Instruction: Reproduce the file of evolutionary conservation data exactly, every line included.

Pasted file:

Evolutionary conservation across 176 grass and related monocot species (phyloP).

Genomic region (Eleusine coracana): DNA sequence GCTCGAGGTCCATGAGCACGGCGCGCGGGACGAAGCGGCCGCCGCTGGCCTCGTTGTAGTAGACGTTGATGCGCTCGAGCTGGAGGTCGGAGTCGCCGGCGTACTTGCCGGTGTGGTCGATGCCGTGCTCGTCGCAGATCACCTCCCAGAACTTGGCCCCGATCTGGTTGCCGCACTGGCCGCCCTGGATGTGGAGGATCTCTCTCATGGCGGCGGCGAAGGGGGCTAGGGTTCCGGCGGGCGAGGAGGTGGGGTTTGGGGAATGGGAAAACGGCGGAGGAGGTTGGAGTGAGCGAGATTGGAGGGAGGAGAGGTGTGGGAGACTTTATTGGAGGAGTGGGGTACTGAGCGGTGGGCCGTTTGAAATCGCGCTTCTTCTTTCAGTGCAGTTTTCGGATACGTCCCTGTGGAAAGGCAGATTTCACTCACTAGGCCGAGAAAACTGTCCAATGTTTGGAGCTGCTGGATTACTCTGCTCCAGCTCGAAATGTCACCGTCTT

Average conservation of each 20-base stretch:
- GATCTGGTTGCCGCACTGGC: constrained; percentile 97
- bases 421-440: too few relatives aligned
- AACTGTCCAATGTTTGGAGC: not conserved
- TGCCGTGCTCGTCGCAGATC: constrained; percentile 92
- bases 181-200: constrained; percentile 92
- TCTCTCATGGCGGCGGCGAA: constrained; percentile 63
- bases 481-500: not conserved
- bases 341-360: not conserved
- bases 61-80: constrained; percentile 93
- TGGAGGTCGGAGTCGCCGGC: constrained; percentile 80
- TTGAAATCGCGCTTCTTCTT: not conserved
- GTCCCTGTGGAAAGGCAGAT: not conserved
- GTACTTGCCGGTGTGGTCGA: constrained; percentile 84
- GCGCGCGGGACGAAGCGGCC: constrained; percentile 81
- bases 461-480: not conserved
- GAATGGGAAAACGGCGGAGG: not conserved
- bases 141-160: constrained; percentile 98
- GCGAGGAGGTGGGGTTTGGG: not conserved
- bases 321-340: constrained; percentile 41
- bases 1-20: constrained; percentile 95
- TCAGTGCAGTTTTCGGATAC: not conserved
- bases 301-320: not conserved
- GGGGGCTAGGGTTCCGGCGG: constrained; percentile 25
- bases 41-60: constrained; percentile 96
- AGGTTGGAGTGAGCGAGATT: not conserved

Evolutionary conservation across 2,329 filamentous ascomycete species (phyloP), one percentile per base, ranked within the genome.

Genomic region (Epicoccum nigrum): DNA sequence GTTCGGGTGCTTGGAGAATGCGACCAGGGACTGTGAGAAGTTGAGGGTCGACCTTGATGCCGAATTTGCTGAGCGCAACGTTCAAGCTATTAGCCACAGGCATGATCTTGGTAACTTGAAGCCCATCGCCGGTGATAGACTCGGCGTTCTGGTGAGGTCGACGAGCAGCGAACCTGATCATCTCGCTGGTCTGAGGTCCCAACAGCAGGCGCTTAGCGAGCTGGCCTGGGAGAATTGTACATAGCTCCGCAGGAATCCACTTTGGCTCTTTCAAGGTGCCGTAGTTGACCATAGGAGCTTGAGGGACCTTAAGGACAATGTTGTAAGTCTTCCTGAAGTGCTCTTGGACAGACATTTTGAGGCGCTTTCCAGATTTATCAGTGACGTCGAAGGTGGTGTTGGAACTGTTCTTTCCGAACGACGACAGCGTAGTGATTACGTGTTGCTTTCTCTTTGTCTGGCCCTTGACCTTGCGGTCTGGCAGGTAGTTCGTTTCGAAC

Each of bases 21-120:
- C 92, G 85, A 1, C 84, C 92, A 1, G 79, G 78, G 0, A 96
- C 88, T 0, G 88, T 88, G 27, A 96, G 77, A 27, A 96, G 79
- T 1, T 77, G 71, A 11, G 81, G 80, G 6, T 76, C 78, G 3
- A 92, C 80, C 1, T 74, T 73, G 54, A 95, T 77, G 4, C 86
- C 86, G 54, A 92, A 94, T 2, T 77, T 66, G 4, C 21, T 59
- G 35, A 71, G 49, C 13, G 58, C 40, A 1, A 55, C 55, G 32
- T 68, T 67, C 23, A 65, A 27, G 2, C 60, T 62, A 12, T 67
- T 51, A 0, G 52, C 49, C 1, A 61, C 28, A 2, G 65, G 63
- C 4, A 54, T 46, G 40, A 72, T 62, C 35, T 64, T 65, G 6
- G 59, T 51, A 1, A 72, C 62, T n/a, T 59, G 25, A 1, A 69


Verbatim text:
Evolutionary conservation across 176 grass and related monocot species (phyloP).

Genomic region (Eleusine coracana): DNA sequence GCTCGAGGTCCATGAGCACGGCGCGCGGGACGAAGCGGCCGCCGCTGGCCTCGTTGTAGTAGACGTTGATGCGCTCGAGCTGGAGGTCGGAGTCGCCGGCGTACTTGCCGGTGTGGTCGATGCCGTGCTCGTCGCAGATCACCTCCCAGAACTTGGCCCCGATCTGGTTGCCGCACTGGCCGCCCTGGATGTGGAGGATCTCTCTCATGGCGGCGGCGAAGGGGGCTAGGGTTCCGGCGGGCGAGGAGGTGGGGTTTGGGGAATGGGAAAACGGCGGAGGAGGTTGGAGTGAGCGAGATTGGAGGGAGGAGAGGTGTGGGAGACTTTATTGGAGGAGTGGGGTACTGAGCGGTGGGCCGTTTGAAATCGCGCTTCTTCTTTCAGTGCAGTTTTCGGATACGTCCCTGTGGAAAGGCAGATTTCACTCACTAGGCCGAGAAAACTGTCCAATGTTTGGAGCTGCTGGATTACTCTGCTCCAGCTCGAAATGTCACCGTCTT

Average conservation of each 20-base stretch:
- GATCTGGTTGCCGCACTGGC: constrained; percentile 97
- bases 421-440: too few relatives aligned
- AACTGTCCAATGTTTGGAGC: not conserved
- TGCCGTGCTCGTCGCAGATC: constrained; percentile 92
- bases 181-200: constrained; percentile 92
- TCTCTCATGGCGGCGGCGAA: constrained; percentile 63
- bases 481-500: not conserved
- bases 341-360: not conserved
- bases 61-80: constrained; percentile 93
- TGGAGGTCGGAGTCGCCGGC: constrained; percentile 80
- TTGAAATCGCGCTTCTTCTT: not conserved
- GTCCCTGTGGAAAGGCAGAT: not conserved
- GTACTTGCCGGTGTGGTCGA: constrained; percentile 84
- GCGCGCGGGACGAAGCGGCC: constrained; percentile 81
- bases 461-480: not conserved
- GAATGGGAAAACGGCGGAGG: not conserved
- bases 141-160: constrained; percentile 98
- GCGAGGAGGTGGGGTTTGGG: not conserved
- bases 321-340: constrained; percentile 41
- bases 1-20: constrained; percentile 95
- TCAGTGCAGTTTTCGGATAC: not conserved
- bases 301-320: not conserved
- GGGGGCTAGGGTTCCGGCGG: constrained; percentile 25
- bases 41-60: constrained; percentile 96
- AGGTTGGAGTGAGCGAGATT: not conserved

Evolutionary conservation across 2,329 filamentous ascomycete species (phyloP), one percentile per base, ranked within the genome.

Genomic region (Epicoccum nigrum): DNA sequence GTTCGGGTGCTTGGAGAATGCGACCAGGGACTGTGAGAAGTTGAGGGTCGACCTTGATGCCGAATTTGCTGAGCGCAACGTTCAAGCTATTAGCCACAGGCATGATCTTGGTAACTTGAAGCCCATCGCCGGTGATAGACTCGGCGTTCTGGTGAGGTCGACGAGCAGCGAACCTGATCATCTCGCTGGTCTGAGGTCCCAACAGCAGGCGCTTAGCGAGCTGGCCTGGGAGAATTGTACATAGCTCCGCAGGAATCCACTTTGGCTCTTTCAAGGTGCCGTAGTTGACCATAGGAGCTTGAGGGACCTTAAGGACAATGTTGTAAGTCTTCCTGAAGTGCTCTTGGACAGACATTTTGAGGCGCTTTCCAGATTTATCAGTGACGTCGAAGGTGGTGTTGGAACTGTTCTTTCCGAACGACGACAGCGTAGTGATTACGTGTTGCTTTCTCTTTGTCTGGCCCTTGACCTTGCGGTCTGGCAGGTAGTTCGTTTCGAAC

Each of bases 21-120:
- C 92, G 85, A 1, C 84, C 92, A 1, G 79, G 78, G 0, A 96
- C 88, T 0, G 88, T 88, G 27, A 96, G 77, A 27, A 96, G 79
- T 1, T 77, G 71, A 11, G 81, G 80, G 6, T 76, C 78, G 3
- A 92, C 80, C 1, T 74, T 73, G 54, A 95, T 77, G 4, C 86
- C 86, G 54, A 92, A 94, T 2, T 77, T 66, G 4, C 21, T 59
- G 35, A 71, G 49, C 13, G 58, C 40, A 1, A 55, C 55, G 32
- T 68, T 67, C 23, A 65, A 27, G 2, C 60, T 62, A 12, T 67
- T 51, A 0, G 52, C 49, C 1, A 61, C 28, A 2, G 65, G 63
- C 4, A 54, T 46, G 40, A 72, T 62, C 35, T 64, T 65, G 6
- G 59, T 51, A 1, A 72, C 62, T n/a, T 59, G 25, A 1, A 69